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In computer science, direct manipulation is a human–computer interaction style which involves continuous representation of objects of interest and rapid, reversible, and incremental actions and feedback. As opposed to other interaction styles, for example, a command language, the intention of direct manipulation is to allow a user to manipulate objects presented to them, using actions that correspond at least loosely to manipulation of physical objects. An example of direct-manipulation is resizing a graphical shape, such as a rectangle, by dragging its corners or edges with a mouse.

In computer science, direct manipulation is a human–computer interaction style which involves continuous representation of objects of interest and rapid, reversible, and incremental actions and feedback. As opposed to other interaction styles, for example, a command language, the intention of direct manipulation is to allow a user to manipulate objects presented to them, using actions that correspond at least loosely to manipulation of physical objects. An example of direct-manipulation is resizing a graphical shape, such as a rectangle, by dragging its corners or edges with a mouse.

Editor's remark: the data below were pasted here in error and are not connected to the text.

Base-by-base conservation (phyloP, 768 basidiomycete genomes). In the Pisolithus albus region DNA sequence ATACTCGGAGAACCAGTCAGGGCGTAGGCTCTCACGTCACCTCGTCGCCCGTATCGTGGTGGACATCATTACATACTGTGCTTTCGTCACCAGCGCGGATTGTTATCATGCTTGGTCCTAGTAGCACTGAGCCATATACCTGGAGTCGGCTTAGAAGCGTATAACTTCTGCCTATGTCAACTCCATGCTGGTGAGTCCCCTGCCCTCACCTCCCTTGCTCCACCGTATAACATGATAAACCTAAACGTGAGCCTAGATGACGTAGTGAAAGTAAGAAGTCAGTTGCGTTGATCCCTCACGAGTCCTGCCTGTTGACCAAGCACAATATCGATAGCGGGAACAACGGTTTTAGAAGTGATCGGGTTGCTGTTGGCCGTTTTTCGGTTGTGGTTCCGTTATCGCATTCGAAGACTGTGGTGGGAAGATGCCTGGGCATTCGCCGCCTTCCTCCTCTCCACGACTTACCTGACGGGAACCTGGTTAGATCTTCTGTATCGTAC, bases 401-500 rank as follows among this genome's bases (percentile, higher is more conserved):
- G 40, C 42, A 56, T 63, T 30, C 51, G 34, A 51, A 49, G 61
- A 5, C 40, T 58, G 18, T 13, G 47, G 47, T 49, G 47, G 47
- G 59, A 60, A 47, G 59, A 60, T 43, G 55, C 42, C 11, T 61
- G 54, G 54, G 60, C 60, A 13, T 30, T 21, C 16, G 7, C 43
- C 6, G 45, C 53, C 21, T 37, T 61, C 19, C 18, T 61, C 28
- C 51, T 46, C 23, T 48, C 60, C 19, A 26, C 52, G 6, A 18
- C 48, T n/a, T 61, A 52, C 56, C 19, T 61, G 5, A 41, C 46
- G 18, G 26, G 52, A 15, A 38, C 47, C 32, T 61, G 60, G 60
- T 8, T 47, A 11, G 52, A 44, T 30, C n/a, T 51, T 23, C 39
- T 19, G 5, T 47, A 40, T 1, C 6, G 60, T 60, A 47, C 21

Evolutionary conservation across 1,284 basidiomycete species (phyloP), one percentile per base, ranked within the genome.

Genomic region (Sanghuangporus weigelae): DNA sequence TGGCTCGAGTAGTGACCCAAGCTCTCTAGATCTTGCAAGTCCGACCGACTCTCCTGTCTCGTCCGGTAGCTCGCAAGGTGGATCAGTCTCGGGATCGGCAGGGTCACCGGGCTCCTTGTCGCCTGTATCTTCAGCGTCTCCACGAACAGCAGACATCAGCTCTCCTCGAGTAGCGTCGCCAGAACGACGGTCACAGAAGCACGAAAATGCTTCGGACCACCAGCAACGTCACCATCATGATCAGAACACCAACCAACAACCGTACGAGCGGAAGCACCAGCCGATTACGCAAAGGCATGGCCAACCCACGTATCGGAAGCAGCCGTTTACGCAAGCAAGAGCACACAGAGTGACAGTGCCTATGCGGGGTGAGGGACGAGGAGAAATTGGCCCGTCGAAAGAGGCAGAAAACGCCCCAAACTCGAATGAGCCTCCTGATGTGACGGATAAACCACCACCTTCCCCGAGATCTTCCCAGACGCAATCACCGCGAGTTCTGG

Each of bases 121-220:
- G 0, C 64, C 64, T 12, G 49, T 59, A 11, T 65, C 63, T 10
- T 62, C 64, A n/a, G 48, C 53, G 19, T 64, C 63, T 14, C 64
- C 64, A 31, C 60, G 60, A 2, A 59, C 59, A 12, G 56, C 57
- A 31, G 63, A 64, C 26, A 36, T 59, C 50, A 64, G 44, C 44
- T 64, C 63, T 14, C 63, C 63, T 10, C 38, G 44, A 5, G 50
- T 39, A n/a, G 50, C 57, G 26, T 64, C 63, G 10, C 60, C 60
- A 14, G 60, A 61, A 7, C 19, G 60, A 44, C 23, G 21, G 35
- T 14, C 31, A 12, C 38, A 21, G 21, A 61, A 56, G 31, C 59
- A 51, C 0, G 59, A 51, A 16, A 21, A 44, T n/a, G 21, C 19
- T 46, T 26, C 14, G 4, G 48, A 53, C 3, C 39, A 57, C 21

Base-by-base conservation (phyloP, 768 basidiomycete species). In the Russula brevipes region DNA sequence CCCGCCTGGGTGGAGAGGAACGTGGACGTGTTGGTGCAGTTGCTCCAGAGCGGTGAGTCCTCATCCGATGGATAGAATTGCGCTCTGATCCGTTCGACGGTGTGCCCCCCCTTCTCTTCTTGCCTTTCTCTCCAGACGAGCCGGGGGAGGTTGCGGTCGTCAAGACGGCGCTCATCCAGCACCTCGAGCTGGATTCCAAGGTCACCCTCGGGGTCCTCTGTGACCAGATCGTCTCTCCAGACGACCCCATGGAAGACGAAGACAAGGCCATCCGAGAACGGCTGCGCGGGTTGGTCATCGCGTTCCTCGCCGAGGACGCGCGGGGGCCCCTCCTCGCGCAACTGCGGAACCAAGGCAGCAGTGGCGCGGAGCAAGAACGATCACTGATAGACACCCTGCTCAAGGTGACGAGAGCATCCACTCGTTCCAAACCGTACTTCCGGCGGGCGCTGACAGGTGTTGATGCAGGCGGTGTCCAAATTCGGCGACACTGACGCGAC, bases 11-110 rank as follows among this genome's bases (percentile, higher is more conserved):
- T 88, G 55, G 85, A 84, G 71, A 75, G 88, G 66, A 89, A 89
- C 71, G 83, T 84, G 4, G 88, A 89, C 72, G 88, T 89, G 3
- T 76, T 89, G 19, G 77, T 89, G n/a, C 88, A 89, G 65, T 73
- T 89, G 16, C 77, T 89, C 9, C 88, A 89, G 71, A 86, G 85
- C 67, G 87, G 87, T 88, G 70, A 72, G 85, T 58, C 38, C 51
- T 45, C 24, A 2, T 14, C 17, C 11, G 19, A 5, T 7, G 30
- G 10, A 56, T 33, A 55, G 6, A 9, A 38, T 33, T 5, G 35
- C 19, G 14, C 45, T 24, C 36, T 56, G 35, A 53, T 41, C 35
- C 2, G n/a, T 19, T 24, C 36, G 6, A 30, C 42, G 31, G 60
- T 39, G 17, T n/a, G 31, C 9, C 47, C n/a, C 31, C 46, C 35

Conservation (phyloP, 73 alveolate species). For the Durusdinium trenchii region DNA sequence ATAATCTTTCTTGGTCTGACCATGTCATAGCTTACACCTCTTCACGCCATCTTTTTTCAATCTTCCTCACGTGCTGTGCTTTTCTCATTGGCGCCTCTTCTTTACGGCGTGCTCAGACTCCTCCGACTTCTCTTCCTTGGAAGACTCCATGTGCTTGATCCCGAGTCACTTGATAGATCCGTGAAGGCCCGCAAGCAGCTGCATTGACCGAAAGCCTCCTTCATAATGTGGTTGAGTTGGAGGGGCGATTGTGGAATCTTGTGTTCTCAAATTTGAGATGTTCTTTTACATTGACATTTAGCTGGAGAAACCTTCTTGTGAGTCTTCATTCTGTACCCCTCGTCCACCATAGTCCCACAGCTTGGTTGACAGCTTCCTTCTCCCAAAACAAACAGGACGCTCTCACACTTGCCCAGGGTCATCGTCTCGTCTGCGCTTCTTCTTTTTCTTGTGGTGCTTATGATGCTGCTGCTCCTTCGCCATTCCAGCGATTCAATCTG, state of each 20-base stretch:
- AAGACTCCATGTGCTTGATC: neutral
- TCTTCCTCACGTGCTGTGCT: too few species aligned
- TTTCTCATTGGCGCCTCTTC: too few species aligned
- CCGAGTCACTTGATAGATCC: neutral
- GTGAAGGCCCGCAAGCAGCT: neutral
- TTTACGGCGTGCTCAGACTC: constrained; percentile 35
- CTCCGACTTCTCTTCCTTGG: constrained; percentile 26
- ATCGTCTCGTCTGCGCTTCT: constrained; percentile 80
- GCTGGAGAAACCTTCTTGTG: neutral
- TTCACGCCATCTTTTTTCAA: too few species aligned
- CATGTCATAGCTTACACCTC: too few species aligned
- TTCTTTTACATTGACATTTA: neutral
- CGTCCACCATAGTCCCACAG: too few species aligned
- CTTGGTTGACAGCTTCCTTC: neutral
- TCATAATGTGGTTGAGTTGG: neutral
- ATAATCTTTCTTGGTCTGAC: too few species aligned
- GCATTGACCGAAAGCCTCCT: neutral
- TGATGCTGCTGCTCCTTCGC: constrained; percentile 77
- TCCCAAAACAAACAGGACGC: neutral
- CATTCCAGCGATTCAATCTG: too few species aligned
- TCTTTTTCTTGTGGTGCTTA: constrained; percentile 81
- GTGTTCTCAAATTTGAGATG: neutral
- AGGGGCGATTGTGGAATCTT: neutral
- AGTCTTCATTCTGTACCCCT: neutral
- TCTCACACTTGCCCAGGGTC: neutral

Having real-world metaphors for objects and actions can make it easier for a user to learn and use an interface (some might say that the interface is more natural or intuitive), and rapid, incremental feedback allows a user to make fewer errors and complete tasks in less time, because they can see the results of an action before completing the action, thus evaluating the output and compensating for mistakes.

The term was introduced by Ben Shneiderman in 1982 within the context of office applications and the desktop metaphor. Individuals in academia and computer scientists doing research on future user interfaces often put as much or even more stress on tactile control and feedback, or sonic control and feedback than on the visual feedback given by most GUIs. As a result, the term has been more widespread in these environments.